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Don’t let your business become anti-human: Watch for these 2 dangers.

Anti-human business practices deteriorate their charges, and there’s perhaps no greater warning of this end result than the life of Swedish industrialist Alfred Nobel. Nobel invented dynamite in 1867 with […]
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Anti-human business practices deteriorate their charges, and there’s perhaps no greater warning of this end result than the life of Swedish industrialist Alfred Nobel.
Nobel invented dynamite in 1867 with the mission of expediting construction projects. Thanks to his invention, roads, canals, and tunnels could be built faster and raw materials extracted more safely than with black powder. While explosives always carry an inherent risk, Nobel dedicated his career to making them safer, and without his innovations, the great construction projects of that era would likely have been impossible.
However, Nobel lost sight of his original intent and eventually developed ballistite, a smokeless powder that revolutionized munitions. The technological leap ballistite offered to military weapons made World War I the bloodiest war in modern history—until being supplanted by the conflicts of World War II. Nobel hoped his inventions’ destructive power would deter further wars, but that proved a false hope.
Nobel’s story is an extreme case study, but it reminds us that anti-human business practices fundamentally change how our services or products interact within the world. That’s true whether we are making a healthy snack dedicated to locally sourced ingredients, a video game app built on a predatory monetization scheme, or a revolutionary explosive device.

In this video lesson, we join Douglass Rushkoff, author of Team Human, to discuss how we can maintain control of our businesses’ missions and maintain a pro-human mindset.

Know what your product is for

  • Google and Facebook intended their platforms to serve a higher goal and be ad-free. Both platforms yielded their original purpose to ad-supported revenue. Today, their business models are leveraged in a way that subverts their original mission.
  • As your business grows, keep asking: What is our product for? Are we confusing our product’s purpose with our shareholders’ demands?

Google and Facebook have both become anti-human in their design thinking, Rushkoff argues. Initially, they provided things every person needs to live a thoughtful and fulfilling life—that is, information and social connection—and they did so with an ease of access that was unprecedented.
Today, both platforms have switched to ad-based revenue, and that switch alters the intention of their design. Google no longer provides an unbiased assortment of relevant information. It alters the results to promote its interests or the interests of its partners first. Facebook generates content to exploit our brain chemistry in order to maximize time spent on the platform and therefore eyes on ads.
The platforms are no longer designed with people in mind; users are now the product sold to advertisers. And when people become products, that’s a sure sign you’ve made a pivot toward the anti-human. This shows that even the most pro-human products can turn anti-human if their guardians (read: company leaders) lose sight of that initial mission.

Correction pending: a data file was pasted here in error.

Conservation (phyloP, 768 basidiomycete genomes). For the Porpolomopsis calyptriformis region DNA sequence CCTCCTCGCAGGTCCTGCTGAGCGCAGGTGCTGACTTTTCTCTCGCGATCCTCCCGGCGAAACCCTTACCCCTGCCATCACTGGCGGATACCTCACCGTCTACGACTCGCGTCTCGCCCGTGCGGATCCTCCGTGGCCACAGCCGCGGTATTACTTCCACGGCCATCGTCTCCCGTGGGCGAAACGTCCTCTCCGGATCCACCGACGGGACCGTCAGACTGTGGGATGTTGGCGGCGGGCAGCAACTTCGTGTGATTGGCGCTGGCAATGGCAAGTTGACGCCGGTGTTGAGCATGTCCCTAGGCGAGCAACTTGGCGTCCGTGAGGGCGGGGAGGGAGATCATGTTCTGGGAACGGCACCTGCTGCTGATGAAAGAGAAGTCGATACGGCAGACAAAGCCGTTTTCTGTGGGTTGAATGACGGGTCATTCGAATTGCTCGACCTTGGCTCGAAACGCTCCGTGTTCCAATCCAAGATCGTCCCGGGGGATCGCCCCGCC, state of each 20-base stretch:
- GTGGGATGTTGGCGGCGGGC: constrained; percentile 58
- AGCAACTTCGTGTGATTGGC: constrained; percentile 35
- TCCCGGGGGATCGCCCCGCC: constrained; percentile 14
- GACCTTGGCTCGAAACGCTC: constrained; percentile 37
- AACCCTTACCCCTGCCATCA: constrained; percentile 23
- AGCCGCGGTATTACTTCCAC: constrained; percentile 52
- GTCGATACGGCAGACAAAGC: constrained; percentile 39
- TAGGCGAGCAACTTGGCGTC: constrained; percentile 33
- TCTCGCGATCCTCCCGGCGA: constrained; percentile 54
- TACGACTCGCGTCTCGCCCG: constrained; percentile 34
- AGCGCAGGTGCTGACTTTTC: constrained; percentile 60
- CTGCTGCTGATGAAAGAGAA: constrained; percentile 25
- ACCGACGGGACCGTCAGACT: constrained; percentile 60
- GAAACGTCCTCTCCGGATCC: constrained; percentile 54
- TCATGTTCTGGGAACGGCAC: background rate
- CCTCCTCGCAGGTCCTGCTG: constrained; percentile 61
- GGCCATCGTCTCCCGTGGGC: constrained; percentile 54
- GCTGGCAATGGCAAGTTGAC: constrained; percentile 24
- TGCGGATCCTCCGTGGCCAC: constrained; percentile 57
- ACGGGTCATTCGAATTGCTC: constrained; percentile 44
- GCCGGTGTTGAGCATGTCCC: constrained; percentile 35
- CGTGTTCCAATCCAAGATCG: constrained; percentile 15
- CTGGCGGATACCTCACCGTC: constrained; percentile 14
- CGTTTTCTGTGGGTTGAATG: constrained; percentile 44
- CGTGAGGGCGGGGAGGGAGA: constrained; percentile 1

Don’t take too much money

  • Be realistic about your company’s ability to deliver returns to your shareholders. Ask: Are we raising more money just to get the highest valuation we can? Could our obligation to investors force us to pivot away from our original human goal?

Obviously, it can be difficult to turn away money, but it can also be necessary. Rushkoff provides a great example in Twitter. How could any app realistically produce $4.3 billion worth of returns? Even if it could, simply the drive to meet that outrageous expectation can incentivize shortcuts or subversions to the mission. The resulting changes can pivot a company’s focus from people to profit.
Once that anti-human path is chosen pivoting back becomes more difficult—especially when a leader feels they are turning away from lucrative opportunities. As such, it’s best to institute habits that reinforce the mission alongside safeguards that prevent anti-human pivots in the first place.
We see this in a great historical example who is, again, Alfred Nobel. A pacifist at heart, Nobel was distraught that violence would be his legacy. So, he endowed his estate to be the basis for awards to be given to scientists, writers, and peacemakers who improved the world and our knowledge of it.
Today, the Nobel estate is a great humanist force in the world and one that reminds us what can be accomplished when pro-human missions stay our guides.
Maintain your pro-human mission with lessons ‘For Business‘ from Big Think+. At Big Think+, Douglass Rushkoff joins more than 350 experts to teach critical career and business skills. Augment your team’s development and design-thinking strategies today with lessons such as:

  1. Understand Your Company’s #1 Existential Challenge, with Jordan Peterson, Clinical Psychologist and Professor of Psychology, University of Toronto
  2. Starting with Why: Build a Culture by Design, with Simon Sinek, Ethnographer and Author, Start with Why
  3. The Power of Changing the Way You Think, with Roger Martin, Institute Director, Dean, Rotman School of Management
  4. Dealing with the Cards You’re Dealt: Optimal Group Decision-Making in Theory (Establishing a Group Charter), with Annie Duke, Retired Professional Poker Player and Author, Thinking in Bets
  5. Make Your Case to Stakeholders: Approach Innovation as a Scale-Up Sequence, with Luis Perez-Breva, Director, MIT Innovation Teams Program, and Author, Innovating: A Doer’s Manifesto

Request a demo today!


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